This is setting a bunch of fields on the model one by one. Don’t do this:

$product = new Product;
$product->name = $request->name;
$product->price = $request->price;
$product->qty = $request->qty;

Here an array is sent to the model creation, basically setting a bunch of fields on the model in a single go. Do this:


Chunk data for heavy data tasks

Here, you’re given the opportunity to use the function chunk() to break down heavy data tasks or split data. This is most beneficial when on a time-consuming and drudgery-filled task so as to boost efficiency.

Doing this, you’ll have to repeat yourself on numerous occasions. Don’t do this:

$articles = $this->get();

foreach ($articles as $article) {

Applying the chunk data, you’ve basically split the data task. Do this:

$this->chunk(100, function ($articles) {
    foreach ($articles as $article) {

Do not use environment variables (.env) directly in your code

Environment variables which are well known as a value that can affect the way running processes will behave in a computer should only be used  in config() helper function. Use config() to access .env variables. Any variable in your .env file can be overridden by external environment variables such as server-level or system-level environment variables if this is not followed.

Applying the environment variable directly into your code is a bad practice. Don’t do this:

$apiKey = env('API_KEY');

Instead, use the .en() within the config file. Do this:

// config/api.php
'key' => env('API_KEY'),

// Use the data
$apiKey = config('api.key');

Use eloquent instead of query builder and raw SQL queries

Eloquent allows you to write readable and maintainable code. In addition to that, Eloquent also has great built-in tools like soft deletes, events, scopes, etc., which allow you to add constraints to all queries for a given model because constraints in SQL help to maintain the accuracy, integrity, and reliability of a table's data. It is also easier to manage relationships between models with this because all the relationships serve as query builders.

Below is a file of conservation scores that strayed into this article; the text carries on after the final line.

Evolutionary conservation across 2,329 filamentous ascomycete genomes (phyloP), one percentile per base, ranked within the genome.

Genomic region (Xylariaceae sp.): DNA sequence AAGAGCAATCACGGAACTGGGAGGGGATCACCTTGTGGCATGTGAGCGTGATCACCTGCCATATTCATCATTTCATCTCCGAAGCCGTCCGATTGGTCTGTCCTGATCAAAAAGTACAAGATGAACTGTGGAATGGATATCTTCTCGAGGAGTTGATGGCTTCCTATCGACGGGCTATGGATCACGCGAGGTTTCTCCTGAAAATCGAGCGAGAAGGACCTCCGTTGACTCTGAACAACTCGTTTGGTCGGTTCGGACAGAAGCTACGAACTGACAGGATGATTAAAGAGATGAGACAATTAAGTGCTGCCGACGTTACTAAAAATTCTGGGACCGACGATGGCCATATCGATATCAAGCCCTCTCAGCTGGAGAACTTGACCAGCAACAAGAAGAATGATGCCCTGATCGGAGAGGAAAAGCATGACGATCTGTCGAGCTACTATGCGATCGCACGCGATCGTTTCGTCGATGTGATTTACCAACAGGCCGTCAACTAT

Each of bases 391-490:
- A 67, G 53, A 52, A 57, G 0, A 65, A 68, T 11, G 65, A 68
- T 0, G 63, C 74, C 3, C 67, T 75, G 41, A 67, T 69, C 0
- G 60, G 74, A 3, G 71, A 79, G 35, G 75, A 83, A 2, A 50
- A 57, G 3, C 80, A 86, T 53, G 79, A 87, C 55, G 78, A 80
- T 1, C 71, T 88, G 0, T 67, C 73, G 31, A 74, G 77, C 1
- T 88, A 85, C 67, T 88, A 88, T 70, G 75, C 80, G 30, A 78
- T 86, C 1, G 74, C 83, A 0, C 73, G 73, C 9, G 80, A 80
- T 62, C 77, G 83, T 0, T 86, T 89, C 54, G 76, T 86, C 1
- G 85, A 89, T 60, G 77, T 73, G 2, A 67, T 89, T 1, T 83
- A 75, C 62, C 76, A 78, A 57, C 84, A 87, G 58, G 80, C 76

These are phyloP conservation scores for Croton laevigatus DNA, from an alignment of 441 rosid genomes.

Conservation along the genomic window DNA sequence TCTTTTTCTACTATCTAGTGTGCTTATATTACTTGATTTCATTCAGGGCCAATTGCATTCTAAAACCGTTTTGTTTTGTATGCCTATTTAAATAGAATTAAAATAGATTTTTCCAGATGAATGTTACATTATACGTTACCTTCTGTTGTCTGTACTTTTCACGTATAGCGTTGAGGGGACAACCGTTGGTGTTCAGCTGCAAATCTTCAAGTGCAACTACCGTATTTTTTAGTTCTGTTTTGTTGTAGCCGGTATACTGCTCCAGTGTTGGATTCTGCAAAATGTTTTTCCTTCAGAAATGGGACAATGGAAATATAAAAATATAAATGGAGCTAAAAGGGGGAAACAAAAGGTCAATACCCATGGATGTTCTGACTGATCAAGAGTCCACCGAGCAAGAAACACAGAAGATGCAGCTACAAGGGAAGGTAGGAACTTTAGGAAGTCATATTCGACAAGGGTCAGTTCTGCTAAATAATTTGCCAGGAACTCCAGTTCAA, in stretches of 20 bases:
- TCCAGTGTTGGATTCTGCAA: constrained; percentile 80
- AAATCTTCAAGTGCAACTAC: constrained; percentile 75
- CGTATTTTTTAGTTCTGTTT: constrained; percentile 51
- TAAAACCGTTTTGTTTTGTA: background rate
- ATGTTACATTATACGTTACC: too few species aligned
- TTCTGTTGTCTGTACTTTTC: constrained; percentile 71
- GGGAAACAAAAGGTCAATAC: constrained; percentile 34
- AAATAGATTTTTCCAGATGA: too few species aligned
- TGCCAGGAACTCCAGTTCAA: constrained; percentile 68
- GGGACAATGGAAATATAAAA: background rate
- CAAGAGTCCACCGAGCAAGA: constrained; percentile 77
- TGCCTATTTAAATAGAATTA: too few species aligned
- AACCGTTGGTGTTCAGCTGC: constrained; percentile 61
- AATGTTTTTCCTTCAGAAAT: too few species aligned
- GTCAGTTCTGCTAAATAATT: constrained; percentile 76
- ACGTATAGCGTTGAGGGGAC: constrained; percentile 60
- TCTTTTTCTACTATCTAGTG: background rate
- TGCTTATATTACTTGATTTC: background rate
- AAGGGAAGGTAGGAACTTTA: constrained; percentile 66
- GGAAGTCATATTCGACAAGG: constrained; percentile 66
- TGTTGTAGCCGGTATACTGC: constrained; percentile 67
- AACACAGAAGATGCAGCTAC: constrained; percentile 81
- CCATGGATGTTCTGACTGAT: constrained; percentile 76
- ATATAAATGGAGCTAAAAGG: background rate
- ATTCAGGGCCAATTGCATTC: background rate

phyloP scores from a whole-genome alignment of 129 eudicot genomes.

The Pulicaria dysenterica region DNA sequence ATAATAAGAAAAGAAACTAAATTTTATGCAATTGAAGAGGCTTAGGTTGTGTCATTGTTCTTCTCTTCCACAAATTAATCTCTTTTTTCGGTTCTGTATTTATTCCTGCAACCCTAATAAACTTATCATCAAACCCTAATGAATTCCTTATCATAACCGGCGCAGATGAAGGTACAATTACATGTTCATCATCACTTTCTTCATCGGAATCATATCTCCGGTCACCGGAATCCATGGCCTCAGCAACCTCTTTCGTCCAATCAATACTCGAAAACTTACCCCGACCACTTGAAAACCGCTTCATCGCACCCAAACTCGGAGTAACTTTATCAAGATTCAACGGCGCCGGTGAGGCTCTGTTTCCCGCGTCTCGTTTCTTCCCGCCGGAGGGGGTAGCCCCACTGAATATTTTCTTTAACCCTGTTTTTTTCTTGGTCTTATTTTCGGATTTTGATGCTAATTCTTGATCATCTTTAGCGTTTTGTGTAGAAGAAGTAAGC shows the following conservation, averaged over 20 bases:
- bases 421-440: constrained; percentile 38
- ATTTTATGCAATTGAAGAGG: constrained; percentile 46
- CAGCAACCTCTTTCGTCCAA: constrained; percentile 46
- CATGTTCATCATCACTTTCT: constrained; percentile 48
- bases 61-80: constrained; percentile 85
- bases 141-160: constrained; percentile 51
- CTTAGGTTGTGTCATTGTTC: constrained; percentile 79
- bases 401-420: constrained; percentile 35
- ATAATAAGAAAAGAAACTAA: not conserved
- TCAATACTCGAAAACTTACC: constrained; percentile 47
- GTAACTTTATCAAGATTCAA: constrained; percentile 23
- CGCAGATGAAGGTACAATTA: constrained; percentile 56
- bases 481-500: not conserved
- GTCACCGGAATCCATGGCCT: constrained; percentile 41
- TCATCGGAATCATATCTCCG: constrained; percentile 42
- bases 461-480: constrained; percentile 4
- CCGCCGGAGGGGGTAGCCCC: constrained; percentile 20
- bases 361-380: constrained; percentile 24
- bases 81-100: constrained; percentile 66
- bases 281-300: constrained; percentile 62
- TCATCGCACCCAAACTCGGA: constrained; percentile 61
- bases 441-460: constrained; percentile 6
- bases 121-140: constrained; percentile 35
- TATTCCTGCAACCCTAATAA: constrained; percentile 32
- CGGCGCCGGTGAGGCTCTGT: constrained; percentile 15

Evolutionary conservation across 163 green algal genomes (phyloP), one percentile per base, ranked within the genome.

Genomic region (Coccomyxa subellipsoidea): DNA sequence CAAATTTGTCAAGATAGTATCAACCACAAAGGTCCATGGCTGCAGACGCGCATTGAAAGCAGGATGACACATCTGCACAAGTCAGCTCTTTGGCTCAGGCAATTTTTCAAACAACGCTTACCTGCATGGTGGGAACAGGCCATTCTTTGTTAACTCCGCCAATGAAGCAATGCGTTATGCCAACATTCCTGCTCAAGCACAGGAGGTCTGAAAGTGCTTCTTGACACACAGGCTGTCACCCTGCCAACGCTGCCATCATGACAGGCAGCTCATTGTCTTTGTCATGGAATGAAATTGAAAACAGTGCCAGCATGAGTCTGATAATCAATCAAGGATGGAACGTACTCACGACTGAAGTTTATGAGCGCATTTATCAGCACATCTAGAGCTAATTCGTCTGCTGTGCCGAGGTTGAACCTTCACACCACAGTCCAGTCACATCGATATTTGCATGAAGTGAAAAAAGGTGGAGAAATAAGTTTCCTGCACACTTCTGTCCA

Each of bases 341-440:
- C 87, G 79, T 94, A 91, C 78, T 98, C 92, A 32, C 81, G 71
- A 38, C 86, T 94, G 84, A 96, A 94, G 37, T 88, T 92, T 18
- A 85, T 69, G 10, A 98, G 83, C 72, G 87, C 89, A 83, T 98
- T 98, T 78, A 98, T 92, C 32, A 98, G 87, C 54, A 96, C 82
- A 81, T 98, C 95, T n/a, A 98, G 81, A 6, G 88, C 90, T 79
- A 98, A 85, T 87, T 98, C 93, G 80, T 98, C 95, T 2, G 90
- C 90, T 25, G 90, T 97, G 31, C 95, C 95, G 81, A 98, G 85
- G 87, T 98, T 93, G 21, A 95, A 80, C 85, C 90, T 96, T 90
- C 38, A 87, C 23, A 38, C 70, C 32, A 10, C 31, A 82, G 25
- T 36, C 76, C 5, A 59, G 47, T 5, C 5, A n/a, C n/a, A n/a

You don’t need to write SQL codes where Eloquent is already found in the Laravel framework. Don’t do this:

FROM `products`
              FROM `categories`
              WHERE `products`.`category_id` = `categories`.`id`
              AND `categories`.`deleted_at` IS NULL)
AND `is_available` = '1'
ORDER BY `created_at` DESC

Eloquent creates efficiency, so do this:


Maintain Laravel naming conventions

Follow the PSR Standards as stated here, and also use the naming conventions accepted by the Laravel community which will help in organizing your files. Using consistent naming conventions is important because inconsistencies can cause confusion which will eventually lead to error. A tabular guideline is provided below.









hasOne or belongsTo relationship



articleComments, article_comment

All other relationships



articleComment, article_comments




article_comment, articleComments





Pivot table

singular model names in alphabetical order


user_article, articles_users

Table column

snake_case without model name


MetaTitle; article_meta_title

Model property








Contract (interface)

adjective or noun


Authenticatable, IAuthentication





Foreign key

singular model name with _id suffix


ArticleId, id_article, articles_id






The future of Laravel

Laravel, being the most popular PHP framework and already on its 9th version, is likely to continue to advance and grow for the foreseeable future. Laravel maximizes the use of easy and practical features like the eloquent ORM, model-view-controller pattern, authentication, tight security, etc., so it's no surprise that over 50% of developers that work with PHP use the framework consistently. 

A laravel themed astronaut riding a rocket to space.

Laravel is always on point when it comes to providing superior coding experience to numerous clients while decreasing product development time. The recognition that Laravel has and continues to gain today is largely due to its secure programming advantage and the benefits that come with using it for web development, such as its ability to keep technical vulnerabilities at bay.


Laravel 9 being the recent stable release of the Laravel framework has a host of new features, obvious ones such as PHP being minimally required and smaller ones such as the tweaks seen in areas like security area, design, and ORM. Add these new features to the tried and true staple features of Laravel then mix them together with the best practices discussed in this post and your next Laravel project is surely set to be a standout. And if you're looking for a headless Laravel CMS to take your project to the next level be sure to check out none other than ButterCMS.

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Goodness Woke

Goodness is both a professional and enthusiastic writer and software developer.